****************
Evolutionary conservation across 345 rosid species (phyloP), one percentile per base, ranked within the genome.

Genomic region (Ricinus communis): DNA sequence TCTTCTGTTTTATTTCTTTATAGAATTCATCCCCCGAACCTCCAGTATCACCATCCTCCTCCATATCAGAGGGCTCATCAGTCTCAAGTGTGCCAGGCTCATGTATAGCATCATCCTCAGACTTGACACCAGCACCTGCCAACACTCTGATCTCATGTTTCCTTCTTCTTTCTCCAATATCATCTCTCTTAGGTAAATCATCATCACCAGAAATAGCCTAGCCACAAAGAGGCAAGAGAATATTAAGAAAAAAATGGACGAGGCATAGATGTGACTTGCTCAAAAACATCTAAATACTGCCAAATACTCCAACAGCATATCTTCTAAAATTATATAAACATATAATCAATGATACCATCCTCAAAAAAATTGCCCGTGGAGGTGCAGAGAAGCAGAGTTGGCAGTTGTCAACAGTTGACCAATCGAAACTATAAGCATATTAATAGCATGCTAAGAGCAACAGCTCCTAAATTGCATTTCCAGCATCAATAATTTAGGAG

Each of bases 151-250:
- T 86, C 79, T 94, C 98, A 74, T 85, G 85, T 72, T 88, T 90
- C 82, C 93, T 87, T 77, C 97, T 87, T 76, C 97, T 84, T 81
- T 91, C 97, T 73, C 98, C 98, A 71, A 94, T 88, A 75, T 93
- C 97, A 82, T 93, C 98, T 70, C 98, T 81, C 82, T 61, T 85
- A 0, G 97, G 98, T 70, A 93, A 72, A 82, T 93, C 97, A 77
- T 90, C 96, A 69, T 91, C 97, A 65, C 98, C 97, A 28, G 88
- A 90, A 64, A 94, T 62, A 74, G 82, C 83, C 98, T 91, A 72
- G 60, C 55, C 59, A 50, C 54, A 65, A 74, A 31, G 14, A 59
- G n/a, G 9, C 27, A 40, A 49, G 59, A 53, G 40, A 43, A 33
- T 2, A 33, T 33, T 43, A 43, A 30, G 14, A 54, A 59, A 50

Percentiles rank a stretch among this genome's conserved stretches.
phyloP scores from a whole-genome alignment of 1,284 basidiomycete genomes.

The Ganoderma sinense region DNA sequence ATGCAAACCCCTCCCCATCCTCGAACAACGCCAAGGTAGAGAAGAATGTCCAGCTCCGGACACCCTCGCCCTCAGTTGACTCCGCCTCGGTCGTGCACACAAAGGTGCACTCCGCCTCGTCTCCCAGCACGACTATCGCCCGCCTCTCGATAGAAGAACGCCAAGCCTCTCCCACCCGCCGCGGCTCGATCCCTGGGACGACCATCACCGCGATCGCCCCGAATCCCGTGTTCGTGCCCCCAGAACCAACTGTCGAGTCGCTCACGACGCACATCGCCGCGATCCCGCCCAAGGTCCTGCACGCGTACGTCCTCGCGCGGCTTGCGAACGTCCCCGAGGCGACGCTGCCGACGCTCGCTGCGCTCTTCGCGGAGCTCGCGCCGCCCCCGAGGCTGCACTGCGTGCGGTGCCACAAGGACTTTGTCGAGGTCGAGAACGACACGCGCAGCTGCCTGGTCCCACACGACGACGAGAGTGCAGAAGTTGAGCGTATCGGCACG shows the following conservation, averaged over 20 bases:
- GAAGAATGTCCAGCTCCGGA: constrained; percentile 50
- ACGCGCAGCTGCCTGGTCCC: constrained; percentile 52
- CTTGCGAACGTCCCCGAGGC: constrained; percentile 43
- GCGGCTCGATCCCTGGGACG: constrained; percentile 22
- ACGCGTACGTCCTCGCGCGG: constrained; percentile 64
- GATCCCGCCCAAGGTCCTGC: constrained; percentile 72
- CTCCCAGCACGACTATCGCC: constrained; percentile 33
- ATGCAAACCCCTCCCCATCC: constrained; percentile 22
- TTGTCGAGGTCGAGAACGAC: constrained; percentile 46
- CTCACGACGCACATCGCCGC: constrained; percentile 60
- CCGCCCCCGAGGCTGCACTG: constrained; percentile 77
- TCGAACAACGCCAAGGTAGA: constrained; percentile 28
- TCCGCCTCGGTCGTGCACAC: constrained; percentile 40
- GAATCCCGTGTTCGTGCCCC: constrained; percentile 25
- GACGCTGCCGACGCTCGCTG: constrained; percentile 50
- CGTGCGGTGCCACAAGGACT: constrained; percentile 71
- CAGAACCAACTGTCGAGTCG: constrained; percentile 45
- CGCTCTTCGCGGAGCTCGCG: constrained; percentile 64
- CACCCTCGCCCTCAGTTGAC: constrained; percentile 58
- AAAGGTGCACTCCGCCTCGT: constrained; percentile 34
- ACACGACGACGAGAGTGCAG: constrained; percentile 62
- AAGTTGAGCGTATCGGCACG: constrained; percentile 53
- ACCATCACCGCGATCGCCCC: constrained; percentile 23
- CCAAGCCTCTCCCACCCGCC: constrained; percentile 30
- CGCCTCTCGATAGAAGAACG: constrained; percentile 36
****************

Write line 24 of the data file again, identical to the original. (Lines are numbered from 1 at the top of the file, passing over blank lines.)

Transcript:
- ATGCAAACCCCTCCCCATCC: constrained; percentile 22